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With appositives, it is either zero commas or two commas.

The French Ministry of State for Foreign Trade, Anne-Marie Idrac, acknowledged that...

Still not sure. Look at the example from the reference you provided:

'The capitol of Michigan, Lansing is home to Michigan State University.'

One comma. How is my example different?

Oh and TheParser - yeah, sorry, 'Minister ...'
 

bertietheblue

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The link you provided suggests that both of these sentences are correct:

"The French Ministry of State for Foreign Trade, Anne-Marie Idrac, acknowledged that ..."

"The French Ministry of State for Foreign Trade, Anne-Marie Idrac acknowledged that ..."

The difference between the two sentences might be that in the first "The French Ministry of State for Foregin Trade" is the subject, while in the second it's "Anne-Marie Idrac."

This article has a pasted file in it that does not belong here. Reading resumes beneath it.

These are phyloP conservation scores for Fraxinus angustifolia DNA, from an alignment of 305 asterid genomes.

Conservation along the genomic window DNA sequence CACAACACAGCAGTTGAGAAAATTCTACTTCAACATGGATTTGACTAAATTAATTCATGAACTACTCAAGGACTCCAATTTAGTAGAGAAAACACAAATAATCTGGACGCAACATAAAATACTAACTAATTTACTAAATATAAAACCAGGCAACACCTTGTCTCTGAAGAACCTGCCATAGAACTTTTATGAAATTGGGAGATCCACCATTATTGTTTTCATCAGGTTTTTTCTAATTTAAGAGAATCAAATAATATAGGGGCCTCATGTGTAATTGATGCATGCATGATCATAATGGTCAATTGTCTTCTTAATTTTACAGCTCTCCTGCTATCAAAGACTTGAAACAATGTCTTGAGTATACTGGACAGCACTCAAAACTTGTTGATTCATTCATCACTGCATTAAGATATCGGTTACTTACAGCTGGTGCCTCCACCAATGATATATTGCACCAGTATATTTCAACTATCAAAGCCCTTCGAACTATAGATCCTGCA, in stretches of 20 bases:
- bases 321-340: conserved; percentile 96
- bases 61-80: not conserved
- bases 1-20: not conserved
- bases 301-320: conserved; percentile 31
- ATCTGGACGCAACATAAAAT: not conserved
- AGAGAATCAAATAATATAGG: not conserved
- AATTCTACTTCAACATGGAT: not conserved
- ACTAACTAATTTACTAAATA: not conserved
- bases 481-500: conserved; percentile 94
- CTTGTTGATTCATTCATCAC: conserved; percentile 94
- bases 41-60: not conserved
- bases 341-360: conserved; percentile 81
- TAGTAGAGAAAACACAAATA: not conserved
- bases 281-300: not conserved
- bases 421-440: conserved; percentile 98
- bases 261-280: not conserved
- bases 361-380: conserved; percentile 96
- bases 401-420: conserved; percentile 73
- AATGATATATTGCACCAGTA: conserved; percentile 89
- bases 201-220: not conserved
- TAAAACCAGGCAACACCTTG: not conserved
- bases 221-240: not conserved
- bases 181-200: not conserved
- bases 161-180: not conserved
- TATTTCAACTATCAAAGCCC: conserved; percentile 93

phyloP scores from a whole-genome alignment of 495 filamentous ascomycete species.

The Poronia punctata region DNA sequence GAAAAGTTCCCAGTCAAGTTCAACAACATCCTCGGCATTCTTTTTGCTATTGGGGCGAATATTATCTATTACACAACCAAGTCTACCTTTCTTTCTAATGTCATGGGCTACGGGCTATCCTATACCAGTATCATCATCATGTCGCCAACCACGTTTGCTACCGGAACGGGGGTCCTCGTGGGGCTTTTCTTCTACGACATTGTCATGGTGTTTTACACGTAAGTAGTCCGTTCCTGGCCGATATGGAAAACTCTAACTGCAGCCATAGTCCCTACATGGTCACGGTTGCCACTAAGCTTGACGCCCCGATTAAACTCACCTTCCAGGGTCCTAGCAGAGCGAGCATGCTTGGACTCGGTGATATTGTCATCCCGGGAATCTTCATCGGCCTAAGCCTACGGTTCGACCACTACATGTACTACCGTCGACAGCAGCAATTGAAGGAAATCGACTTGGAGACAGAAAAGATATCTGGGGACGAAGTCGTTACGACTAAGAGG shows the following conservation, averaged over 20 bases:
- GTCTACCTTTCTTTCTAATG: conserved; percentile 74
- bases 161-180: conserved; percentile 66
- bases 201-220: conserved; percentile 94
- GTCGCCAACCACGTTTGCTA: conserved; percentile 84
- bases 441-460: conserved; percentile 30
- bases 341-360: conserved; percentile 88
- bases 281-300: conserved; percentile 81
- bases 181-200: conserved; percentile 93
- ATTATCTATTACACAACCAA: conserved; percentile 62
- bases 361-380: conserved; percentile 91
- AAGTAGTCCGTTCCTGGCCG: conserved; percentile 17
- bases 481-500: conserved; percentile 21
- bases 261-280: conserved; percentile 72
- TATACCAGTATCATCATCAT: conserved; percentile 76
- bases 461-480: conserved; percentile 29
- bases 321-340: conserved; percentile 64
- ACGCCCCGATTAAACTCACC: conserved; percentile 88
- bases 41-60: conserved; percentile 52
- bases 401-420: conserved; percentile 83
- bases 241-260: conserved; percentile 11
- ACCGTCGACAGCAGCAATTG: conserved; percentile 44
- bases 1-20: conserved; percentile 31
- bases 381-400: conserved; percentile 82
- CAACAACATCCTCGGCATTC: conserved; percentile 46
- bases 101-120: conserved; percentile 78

Jasmin165 - we were thinking the same thing at the same time, it seems!:up:
 

corum

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The link you provided suggests that both of these sentences are correct:


I did not read the link. :oops: I was thinking it says the same thing as that which I already know. :oops:

Notice that when the appositive comes first in a sentence, it is followed by a comma.

Yeah, as I understand it, only one comma when the second noun phrase is the subject, irrespective of whether we have restrictive or non-restrictive apposition.

I understand the idea but can't accept it. I do not see the logic in it. In apposed NP's, the order does not matter if there is no restriction.
I think the link is confusing. Forget the one-comma option and you will remain a happy person.
 
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TheParser

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Still not sure. Look at the example from the reference you provided:

'The capitol of Michigan, Lansing is home to Michigan State University.'

One comma. How is my example different?

Oh and TheParser - yeah, sorry, 'Minister ...'

***** NOT A TEACHER *****

Hello again, Bertie.

The typo demon has been very busy: the capitOl (!!!) of Michigan, ...

For shame!
 

corum

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Also, in RK diagramming, we never put the NP that serves to redefine or rename on the left side of the subject. This established practice is congruous with the idea that it is always the first noun phrase before the verb that functions as the subject.